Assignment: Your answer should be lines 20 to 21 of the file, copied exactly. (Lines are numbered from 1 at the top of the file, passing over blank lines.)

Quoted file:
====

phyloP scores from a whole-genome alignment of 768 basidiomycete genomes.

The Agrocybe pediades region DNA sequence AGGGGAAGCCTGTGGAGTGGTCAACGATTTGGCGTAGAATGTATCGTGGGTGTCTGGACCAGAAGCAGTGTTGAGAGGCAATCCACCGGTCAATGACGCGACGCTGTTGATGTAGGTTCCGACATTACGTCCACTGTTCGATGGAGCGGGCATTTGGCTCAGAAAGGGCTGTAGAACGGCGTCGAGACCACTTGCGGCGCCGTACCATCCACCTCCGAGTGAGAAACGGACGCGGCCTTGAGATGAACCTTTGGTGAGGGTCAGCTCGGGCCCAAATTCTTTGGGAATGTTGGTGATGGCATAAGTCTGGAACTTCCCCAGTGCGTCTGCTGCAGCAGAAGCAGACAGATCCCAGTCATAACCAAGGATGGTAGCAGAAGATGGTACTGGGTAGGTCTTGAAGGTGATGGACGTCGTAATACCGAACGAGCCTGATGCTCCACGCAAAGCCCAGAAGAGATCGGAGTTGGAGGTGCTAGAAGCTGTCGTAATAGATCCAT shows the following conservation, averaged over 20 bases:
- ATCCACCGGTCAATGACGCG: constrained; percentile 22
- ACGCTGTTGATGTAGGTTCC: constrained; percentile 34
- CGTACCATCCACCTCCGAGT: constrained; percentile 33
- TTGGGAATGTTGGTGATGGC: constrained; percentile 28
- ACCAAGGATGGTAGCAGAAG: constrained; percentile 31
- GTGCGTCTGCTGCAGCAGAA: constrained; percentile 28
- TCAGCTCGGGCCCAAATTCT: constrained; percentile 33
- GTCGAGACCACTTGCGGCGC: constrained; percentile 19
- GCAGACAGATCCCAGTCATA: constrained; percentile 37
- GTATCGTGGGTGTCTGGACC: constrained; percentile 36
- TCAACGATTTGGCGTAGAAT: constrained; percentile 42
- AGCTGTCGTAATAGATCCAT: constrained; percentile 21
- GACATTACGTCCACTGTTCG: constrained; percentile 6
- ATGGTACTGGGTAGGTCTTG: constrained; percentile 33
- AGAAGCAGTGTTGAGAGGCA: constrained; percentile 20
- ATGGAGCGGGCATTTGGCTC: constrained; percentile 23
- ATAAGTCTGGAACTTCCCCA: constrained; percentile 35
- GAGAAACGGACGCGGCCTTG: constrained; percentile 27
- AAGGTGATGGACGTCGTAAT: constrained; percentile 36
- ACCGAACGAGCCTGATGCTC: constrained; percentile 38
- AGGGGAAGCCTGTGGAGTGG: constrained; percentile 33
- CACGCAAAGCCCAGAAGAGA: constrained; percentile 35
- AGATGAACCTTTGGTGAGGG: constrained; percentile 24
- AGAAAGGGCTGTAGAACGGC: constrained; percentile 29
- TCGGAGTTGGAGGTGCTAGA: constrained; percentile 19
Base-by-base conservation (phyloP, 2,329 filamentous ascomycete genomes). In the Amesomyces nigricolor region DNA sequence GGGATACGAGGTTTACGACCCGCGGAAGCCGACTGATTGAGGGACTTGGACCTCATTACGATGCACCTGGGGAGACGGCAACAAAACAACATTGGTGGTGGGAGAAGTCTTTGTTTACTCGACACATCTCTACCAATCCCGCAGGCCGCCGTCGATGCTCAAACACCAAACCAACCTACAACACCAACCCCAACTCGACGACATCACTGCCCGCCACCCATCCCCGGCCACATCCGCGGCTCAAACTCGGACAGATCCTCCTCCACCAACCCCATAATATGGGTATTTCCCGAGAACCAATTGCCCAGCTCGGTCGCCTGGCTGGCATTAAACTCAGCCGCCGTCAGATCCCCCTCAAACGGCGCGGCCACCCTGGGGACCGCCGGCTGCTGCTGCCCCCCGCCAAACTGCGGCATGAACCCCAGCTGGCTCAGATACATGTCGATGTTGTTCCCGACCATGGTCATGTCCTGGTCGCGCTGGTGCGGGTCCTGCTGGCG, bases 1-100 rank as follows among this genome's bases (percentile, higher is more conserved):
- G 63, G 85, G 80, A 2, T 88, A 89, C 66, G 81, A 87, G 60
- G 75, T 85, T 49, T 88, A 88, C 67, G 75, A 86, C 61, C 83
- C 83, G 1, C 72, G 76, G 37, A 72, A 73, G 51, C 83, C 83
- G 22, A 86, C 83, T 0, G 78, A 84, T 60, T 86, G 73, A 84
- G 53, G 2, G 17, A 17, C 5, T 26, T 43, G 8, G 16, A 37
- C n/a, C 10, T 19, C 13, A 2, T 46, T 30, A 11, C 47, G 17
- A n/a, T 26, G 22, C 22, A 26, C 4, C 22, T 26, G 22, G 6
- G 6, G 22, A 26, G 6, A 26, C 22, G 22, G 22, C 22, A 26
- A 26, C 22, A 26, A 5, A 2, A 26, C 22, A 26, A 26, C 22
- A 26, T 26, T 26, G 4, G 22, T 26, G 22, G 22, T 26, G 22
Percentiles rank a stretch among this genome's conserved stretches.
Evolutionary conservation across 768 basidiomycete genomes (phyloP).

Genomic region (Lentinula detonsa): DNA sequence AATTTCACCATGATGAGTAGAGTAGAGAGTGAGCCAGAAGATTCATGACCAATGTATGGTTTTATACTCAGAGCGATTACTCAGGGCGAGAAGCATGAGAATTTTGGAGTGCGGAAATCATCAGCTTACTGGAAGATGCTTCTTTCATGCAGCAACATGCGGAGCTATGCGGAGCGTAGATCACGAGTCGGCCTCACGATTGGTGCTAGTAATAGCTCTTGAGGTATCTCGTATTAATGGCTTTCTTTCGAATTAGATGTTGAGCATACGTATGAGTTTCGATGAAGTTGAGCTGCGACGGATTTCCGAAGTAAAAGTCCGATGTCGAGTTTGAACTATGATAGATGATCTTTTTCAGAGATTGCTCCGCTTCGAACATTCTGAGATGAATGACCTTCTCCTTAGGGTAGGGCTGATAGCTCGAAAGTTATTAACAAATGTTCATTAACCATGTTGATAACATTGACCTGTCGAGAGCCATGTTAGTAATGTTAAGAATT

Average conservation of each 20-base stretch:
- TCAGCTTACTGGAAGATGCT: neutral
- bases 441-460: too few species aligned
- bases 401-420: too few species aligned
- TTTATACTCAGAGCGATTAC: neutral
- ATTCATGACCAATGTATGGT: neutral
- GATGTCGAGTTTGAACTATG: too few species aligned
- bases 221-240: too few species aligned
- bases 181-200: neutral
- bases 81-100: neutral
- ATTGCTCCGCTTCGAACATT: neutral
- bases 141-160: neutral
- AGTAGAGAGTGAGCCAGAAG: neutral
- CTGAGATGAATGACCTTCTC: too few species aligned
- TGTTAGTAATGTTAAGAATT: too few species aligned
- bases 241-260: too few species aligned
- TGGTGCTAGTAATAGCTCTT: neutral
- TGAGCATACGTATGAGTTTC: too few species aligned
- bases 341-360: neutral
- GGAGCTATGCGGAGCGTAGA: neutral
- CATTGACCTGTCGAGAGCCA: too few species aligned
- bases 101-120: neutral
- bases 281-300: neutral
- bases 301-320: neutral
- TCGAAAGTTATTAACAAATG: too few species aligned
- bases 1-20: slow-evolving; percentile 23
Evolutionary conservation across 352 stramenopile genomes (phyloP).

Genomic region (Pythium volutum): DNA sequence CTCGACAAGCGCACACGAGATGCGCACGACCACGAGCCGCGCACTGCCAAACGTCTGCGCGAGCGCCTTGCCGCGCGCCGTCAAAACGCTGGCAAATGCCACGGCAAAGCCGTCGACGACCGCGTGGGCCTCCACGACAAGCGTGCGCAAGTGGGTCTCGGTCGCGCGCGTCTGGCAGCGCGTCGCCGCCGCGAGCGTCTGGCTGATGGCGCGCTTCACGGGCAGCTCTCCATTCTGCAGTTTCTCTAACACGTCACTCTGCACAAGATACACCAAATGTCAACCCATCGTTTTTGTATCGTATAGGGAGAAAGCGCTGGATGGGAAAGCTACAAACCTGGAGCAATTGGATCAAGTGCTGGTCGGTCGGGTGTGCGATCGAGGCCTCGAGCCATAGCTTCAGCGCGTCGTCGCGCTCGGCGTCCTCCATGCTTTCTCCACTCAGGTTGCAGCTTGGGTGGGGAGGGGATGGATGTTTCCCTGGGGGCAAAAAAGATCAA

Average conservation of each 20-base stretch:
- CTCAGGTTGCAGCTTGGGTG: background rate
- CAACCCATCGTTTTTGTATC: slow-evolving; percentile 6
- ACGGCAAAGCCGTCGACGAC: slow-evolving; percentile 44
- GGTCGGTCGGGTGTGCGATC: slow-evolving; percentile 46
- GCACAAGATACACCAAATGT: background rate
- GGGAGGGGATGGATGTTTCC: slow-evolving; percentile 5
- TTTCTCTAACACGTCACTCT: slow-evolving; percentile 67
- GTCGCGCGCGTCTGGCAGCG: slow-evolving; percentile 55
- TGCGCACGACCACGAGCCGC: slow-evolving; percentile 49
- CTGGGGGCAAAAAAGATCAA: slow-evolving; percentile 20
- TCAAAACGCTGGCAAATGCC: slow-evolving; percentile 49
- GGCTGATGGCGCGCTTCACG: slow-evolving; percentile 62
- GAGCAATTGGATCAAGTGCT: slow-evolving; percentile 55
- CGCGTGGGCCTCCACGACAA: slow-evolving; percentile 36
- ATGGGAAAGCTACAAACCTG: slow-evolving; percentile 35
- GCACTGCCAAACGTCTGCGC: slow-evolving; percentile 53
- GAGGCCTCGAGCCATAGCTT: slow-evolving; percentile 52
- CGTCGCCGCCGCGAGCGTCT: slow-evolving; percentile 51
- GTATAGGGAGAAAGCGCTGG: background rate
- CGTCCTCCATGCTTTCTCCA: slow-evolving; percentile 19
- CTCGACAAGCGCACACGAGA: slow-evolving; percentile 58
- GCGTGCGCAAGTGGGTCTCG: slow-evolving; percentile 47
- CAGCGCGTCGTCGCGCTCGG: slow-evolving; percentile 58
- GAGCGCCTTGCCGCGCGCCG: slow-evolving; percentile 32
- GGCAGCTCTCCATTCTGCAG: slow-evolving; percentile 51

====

- GAGAAACGGACGCGGCCTTG: constrained; percentile 27
- AAGGTGATGGACGTCGTAAT: constrained; percentile 36